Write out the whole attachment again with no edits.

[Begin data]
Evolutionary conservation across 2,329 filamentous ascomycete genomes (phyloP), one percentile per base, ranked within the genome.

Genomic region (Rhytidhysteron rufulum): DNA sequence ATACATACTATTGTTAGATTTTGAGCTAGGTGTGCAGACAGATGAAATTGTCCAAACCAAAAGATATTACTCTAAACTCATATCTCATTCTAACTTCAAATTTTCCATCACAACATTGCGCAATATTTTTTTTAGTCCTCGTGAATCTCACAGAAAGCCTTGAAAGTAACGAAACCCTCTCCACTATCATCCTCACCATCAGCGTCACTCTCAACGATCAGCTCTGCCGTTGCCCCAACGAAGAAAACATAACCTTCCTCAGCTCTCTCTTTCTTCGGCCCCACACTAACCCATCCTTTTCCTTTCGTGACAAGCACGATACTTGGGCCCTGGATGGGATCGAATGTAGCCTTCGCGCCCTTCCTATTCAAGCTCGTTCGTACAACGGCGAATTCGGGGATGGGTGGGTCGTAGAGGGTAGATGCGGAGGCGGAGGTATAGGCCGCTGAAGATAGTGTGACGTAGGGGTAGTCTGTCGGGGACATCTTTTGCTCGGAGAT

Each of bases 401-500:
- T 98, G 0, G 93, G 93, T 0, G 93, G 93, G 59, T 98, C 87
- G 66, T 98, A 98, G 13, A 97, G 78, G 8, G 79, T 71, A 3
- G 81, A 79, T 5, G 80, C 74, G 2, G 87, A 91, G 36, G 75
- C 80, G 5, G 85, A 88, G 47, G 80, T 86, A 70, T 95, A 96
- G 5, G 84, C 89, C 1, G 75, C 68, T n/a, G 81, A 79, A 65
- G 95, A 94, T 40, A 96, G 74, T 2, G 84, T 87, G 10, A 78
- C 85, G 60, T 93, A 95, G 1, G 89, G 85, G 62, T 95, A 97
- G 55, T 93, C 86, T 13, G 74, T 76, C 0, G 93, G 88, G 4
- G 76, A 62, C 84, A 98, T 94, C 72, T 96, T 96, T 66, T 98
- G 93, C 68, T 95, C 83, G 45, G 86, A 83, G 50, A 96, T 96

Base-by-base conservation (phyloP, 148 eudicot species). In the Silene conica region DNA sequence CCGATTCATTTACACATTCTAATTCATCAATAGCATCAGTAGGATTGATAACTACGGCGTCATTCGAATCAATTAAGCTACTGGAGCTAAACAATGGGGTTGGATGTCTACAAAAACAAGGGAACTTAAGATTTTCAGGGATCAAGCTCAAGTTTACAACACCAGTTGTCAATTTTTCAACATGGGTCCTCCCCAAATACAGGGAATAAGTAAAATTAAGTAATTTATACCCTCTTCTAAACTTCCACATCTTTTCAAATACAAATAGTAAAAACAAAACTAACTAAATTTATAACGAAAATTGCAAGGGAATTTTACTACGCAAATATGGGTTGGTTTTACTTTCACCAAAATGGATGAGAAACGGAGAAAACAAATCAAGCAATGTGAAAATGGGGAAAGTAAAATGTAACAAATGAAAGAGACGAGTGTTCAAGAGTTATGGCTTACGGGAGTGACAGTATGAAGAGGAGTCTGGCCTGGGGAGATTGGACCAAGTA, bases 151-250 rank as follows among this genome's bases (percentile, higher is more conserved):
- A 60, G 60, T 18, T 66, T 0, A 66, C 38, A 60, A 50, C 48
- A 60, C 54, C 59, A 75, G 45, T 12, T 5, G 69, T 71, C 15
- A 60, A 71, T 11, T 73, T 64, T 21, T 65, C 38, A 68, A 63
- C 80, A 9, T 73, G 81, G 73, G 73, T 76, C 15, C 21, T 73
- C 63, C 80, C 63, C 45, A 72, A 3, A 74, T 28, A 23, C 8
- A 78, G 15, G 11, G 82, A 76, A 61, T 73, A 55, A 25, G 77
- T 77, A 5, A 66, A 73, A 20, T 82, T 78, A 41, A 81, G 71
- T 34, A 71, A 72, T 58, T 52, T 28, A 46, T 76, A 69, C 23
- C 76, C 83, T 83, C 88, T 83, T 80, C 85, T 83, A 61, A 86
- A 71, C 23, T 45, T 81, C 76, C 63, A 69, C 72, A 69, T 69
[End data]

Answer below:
Evolutionary conservation across 2,329 filamentous ascomycete genomes (phyloP), one percentile per base, ranked within the genome.

Genomic region (Rhytidhysteron rufulum): DNA sequence ATACATACTATTGTTAGATTTTGAGCTAGGTGTGCAGACAGATGAAATTGTCCAAACCAAAAGATATTACTCTAAACTCATATCTCATTCTAACTTCAAATTTTCCATCACAACATTGCGCAATATTTTTTTTAGTCCTCGTGAATCTCACAGAAAGCCTTGAAAGTAACGAAACCCTCTCCACTATCATCCTCACCATCAGCGTCACTCTCAACGATCAGCTCTGCCGTTGCCCCAACGAAGAAAACATAACCTTCCTCAGCTCTCTCTTTCTTCGGCCCCACACTAACCCATCCTTTTCCTTTCGTGACAAGCACGATACTTGGGCCCTGGATGGGATCGAATGTAGCCTTCGCGCCCTTCCTATTCAAGCTCGTTCGTACAACGGCGAATTCGGGGATGGGTGGGTCGTAGAGGGTAGATGCGGAGGCGGAGGTATAGGCCGCTGAAGATAGTGTGACGTAGGGGTAGTCTGTCGGGGACATCTTTTGCTCGGAGAT

Each of bases 401-500:
- T 98, G 0, G 93, G 93, T 0, G 93, G 93, G 59, T 98, C 87
- G 66, T 98, A 98, G 13, A 97, G 78, G 8, G 79, T 71, A 3
- G 81, A 79, T 5, G 80, C 74, G 2, G 87, A 91, G 36, G 75
- C 80, G 5, G 85, A 88, G 47, G 80, T 86, A 70, T 95, A 96
- G 5, G 84, C 89, C 1, G 75, C 68, T n/a, G 81, A 79, A 65
- G 95, A 94, T 40, A 96, G 74, T 2, G 84, T 87, G 10, A 78
- C 85, G 60, T 93, A 95, G 1, G 89, G 85, G 62, T 95, A 97
- G 55, T 93, C 86, T 13, G 74, T 76, C 0, G 93, G 88, G 4
- G 76, A 62, C 84, A 98, T 94, C 72, T 96, T 96, T 66, T 98
- G 93, C 68, T 95, C 83, G 45, G 86, A 83, G 50, A 96, T 96

Base-by-base conservation (phyloP, 148 eudicot species). In the Silene conica region DNA sequence CCGATTCATTTACACATTCTAATTCATCAATAGCATCAGTAGGATTGATAACTACGGCGTCATTCGAATCAATTAAGCTACTGGAGCTAAACAATGGGGTTGGATGTCTACAAAAACAAGGGAACTTAAGATTTTCAGGGATCAAGCTCAAGTTTACAACACCAGTTGTCAATTTTTCAACATGGGTCCTCCCCAAATACAGGGAATAAGTAAAATTAAGTAATTTATACCCTCTTCTAAACTTCCACATCTTTTCAAATACAAATAGTAAAAACAAAACTAACTAAATTTATAACGAAAATTGCAAGGGAATTTTACTACGCAAATATGGGTTGGTTTTACTTTCACCAAAATGGATGAGAAACGGAGAAAACAAATCAAGCAATGTGAAAATGGGGAAAGTAAAATGTAACAAATGAAAGAGACGAGTGTTCAAGAGTTATGGCTTACGGGAGTGACAGTATGAAGAGGAGTCTGGCCTGGGGAGATTGGACCAAGTA, bases 151-250 rank as follows among this genome's bases (percentile, higher is more conserved):
- A 60, G 60, T 18, T 66, T 0, A 66, C 38, A 60, A 50, C 48
- A 60, C 54, C 59, A 75, G 45, T 12, T 5, G 69, T 71, C 15
- A 60, A 71, T 11, T 73, T 64, T 21, T 65, C 38, A 68, A 63
- C 80, A 9, T 73, G 81, G 73, G 73, T 76, C 15, C 21, T 73
- C 63, C 80, C 63, C 45, A 72, A 3, A 74, T 28, A 23, C 8
- A 78, G 15, G 11, G 82, A 76, A 61, T 73, A 55, A 25, G 77
- T 77, A 5, A 66, A 73, A 20, T 82, T 78, A 41, A 81, G 71
- T 34, A 71, A 72, T 58, T 52, T 28, A 46, T 76, A 69, C 23
- C 76, C 83, T 83, C 88, T 83, T 80, C 85, T 83, A 61, A 86
- A 71, C 23, T 45, T 81, C 76, C 63, A 69, C 72, A 69, T 69